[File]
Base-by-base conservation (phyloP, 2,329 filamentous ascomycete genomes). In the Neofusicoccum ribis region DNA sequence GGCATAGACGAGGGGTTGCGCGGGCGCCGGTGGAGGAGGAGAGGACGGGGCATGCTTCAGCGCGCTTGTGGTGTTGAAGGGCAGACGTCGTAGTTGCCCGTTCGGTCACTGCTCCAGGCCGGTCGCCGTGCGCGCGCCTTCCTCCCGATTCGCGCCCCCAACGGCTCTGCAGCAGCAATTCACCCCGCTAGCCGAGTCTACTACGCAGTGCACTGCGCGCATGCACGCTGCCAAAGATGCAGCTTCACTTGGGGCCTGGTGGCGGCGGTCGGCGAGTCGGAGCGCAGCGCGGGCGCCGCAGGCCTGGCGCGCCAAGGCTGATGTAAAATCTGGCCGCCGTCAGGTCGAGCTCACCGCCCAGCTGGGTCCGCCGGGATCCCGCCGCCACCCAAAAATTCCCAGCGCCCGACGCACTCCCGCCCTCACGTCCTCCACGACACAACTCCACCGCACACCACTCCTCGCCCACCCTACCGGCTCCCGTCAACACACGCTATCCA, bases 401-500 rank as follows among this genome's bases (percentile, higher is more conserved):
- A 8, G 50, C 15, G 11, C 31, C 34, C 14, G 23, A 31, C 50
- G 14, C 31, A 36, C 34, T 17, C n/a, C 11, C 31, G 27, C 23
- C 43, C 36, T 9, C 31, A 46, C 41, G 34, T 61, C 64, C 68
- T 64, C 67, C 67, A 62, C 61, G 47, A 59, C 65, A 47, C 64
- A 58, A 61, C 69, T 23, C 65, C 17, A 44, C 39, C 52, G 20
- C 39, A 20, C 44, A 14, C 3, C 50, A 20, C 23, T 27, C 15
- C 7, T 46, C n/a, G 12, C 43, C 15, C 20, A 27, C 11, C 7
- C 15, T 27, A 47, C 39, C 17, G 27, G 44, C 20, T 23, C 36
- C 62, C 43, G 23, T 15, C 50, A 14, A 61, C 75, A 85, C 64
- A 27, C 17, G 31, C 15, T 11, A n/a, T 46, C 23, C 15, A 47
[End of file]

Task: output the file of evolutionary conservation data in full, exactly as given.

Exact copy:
Base-by-base conservation (phyloP, 2,329 filamentous ascomycete genomes). In the Neofusicoccum ribis region DNA sequence GGCATAGACGAGGGGTTGCGCGGGCGCCGGTGGAGGAGGAGAGGACGGGGCATGCTTCAGCGCGCTTGTGGTGTTGAAGGGCAGACGTCGTAGTTGCCCGTTCGGTCACTGCTCCAGGCCGGTCGCCGTGCGCGCGCCTTCCTCCCGATTCGCGCCCCCAACGGCTCTGCAGCAGCAATTCACCCCGCTAGCCGAGTCTACTACGCAGTGCACTGCGCGCATGCACGCTGCCAAAGATGCAGCTTCACTTGGGGCCTGGTGGCGGCGGTCGGCGAGTCGGAGCGCAGCGCGGGCGCCGCAGGCCTGGCGCGCCAAGGCTGATGTAAAATCTGGCCGCCGTCAGGTCGAGCTCACCGCCCAGCTGGGTCCGCCGGGATCCCGCCGCCACCCAAAAATTCCCAGCGCCCGACGCACTCCCGCCCTCACGTCCTCCACGACACAACTCCACCGCACACCACTCCTCGCCCACCCTACCGGCTCCCGTCAACACACGCTATCCA, bases 401-500 rank as follows among this genome's bases (percentile, higher is more conserved):
- A 8, G 50, C 15, G 11, C 31, C 34, C 14, G 23, A 31, C 50
- G 14, C 31, A 36, C 34, T 17, C n/a, C 11, C 31, G 27, C 23
- C 43, C 36, T 9, C 31, A 46, C 41, G 34, T 61, C 64, C 68
- T 64, C 67, C 67, A 62, C 61, G 47, A 59, C 65, A 47, C 64
- A 58, A 61, C 69, T 23, C 65, C 17, A 44, C 39, C 52, G 20
- C 39, A 20, C 44, A 14, C 3, C 50, A 20, C 23, T 27, C 15
- C 7, T 46, C n/a, G 12, C 43, C 15, C 20, A 27, C 11, C 7
- C 15, T 27, A 47, C 39, C 17, G 27, G 44, C 20, T 23, C 36
- C 62, C 43, G 23, T 15, C 50, A 14, A 61, C 75, A 85, C 64
- A 27, C 17, G 31, C 15, T 11, A n/a, T 46, C 23, C 15, A 47